"Arab Ahvaz... A Painful Reality and a Bleak Future"

Persian hostility to the Arabs continued from Jahiliyyah until the present time, passing through different forms and methods through the countries and states that ruled Iran, and declared their hostility to the Arabs, either explicitly or in prudent feat behind veils. Perhaps the first Arab region that was directly affected by that Iranian hostility and tyranny was in the twenties of the twentieth century, when a purely Arab sheikhdom fell on the banks of the Arabian Gulf in the year 1925 AD, which was the Arab Ahvaz that has been known since the Arab Islamic conquest of Persia with this name, in reference to the possession (Heiazat) of the land. Possession of the land means acknowledging and emphasizing its borders. The name also refers to the castles and forts built by the Arab Muslims in that region after the Battle of Al-Qadisiyah. This name in itself generated hostility as a reaction of the Persians to the Arab leadership in the Islamic era. Ahvaz region is inhabited by various Arab tribes, with Al-Muhammarah as its capital. Ahvaz today is known as Khuzestan Province (as named by the Persians). Ahvaz population exceeds two million people, according to Iranian statistics in 2006, yet some believe that they are much more than this announced number.

In fact, throughout its long history, Ahvaz was a geographical region separate from Persia, sometimes subordinate to Basra and at other times an independent emirate and sheikhdom. Pahlavi Persia took advantage of the good political relations it had with the British colonialists and its old intimate relationship therewith in the Arab Gulf, in order to achieve its desire for Persian colonial expansion in the Arab states. This was in line with the foreign ambitions, thus was the malicious plot that was hatched in coordination with Britain; a historical plot against sheikhdom of Sheikh Khazal bin Jaber Al-Kaabi (1863-1936). In April 1925, Britain planned it and colluded in its implementation with the Iranian government, which has been called Iran since that date. Among the results of this historical plot was the occupation of an authentic Arab state that belongs to the Arab world; i.e., Ahvaz, as the Persians called Ahvaz since thence the name of Arabistan (meaning the Arab states). Iranians have also called it Khuzestan, which means a state of castles and forts. By usurping the territory of Arabistan by Persian colonization, Persian authorities were expressing their deep-seated hatred towards the Arabs for the bitter defeat they gave them in the Battle of Al-Qadisiyah.

On the other hand, looking at Ahvaz geography, the huge Persian-British conspiracy against the region is evident. Iranian army entered the city of Muhammarah to defeat it and the last of its rulers, Sheikh Khazal. Its location makes it a buffer zone between Zagros Mountains and the Arabian Gulf, which includes a number of ports overlooking its waters. That is why the Persians viewed Ahzaz as one of the key strategic cities that must be under their control in any way, which is what actually happened, at the expense of the Pure Arabic people. Ahvaz is a region rich with oil and gas natural resources, in addition to fertile agricultural lands as Karun River, which is one of the largest rivers in the region, flows into it, irrigating the fertile agricultural plains.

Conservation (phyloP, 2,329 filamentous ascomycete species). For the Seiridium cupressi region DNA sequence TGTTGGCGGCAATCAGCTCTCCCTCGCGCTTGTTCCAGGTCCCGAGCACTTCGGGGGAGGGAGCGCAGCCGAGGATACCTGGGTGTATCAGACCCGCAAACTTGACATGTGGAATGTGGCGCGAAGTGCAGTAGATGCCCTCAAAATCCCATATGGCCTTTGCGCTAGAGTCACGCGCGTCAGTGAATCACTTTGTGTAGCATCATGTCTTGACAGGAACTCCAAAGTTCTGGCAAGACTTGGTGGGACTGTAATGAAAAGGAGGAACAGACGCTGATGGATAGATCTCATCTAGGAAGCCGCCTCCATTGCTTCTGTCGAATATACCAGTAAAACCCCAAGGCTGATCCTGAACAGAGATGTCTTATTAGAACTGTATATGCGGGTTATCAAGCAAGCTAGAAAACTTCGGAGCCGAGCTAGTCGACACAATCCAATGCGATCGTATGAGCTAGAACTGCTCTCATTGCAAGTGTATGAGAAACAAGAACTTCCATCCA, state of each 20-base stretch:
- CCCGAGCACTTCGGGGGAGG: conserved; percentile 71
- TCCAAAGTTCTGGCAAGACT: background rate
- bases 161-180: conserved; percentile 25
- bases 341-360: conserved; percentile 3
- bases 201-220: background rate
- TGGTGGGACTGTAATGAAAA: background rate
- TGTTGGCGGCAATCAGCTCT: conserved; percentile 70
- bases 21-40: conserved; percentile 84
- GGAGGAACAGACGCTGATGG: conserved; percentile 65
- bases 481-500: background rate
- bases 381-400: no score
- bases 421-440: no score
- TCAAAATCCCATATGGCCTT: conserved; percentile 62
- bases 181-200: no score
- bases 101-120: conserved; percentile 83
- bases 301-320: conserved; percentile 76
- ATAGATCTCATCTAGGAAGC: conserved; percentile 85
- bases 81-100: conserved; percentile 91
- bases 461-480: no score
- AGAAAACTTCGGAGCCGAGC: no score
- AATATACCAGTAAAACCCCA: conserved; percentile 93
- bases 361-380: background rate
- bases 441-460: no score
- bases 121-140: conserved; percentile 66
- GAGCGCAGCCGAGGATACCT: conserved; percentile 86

Even today, Iranian occupier seeks to increase the percentage of non-Arabs in Ahvaz through a policy of demographic change to impose a fait accompli. That is why they sought to change the original Arabic names of cities, towns, rivers, and other geographical locations in the Ahvaz region. For example, the city of Muhammarah became (Khorram Shahr), which is a Persian word meaning into the green country. Thus, the process of changing the Arab character affected all aspects of life in Ahvaz after its Safavid occupation, with the aim to impose the Persian culture. On top of the taboos that were approved by the Iranian-Persian occupation was speaking in Arabic language in public places and whoever violates that matter would be punished, as speaking in Arabic was a crime punishable by Safavid law. Iran then decided that school curricula should be in Persian language and that no other language is permissible for the people to speak. People of Ahvaz were prohibited from naming their newborns with Arabic names or to wear in Arab fashion as they were forced to put on Persian Pahlavi dresses. The undoubted truth is that Ahvaz was only the beginning of the Persian expansionist project in the Arab region, through different regimes, governments and tools, to realize the dream of redeeming the ancient Persian empire, but in a modern fashion. Perhaps the recent events that Iran is going through contribute, in turn, to raising the dark picture about our Arab Ahvaz.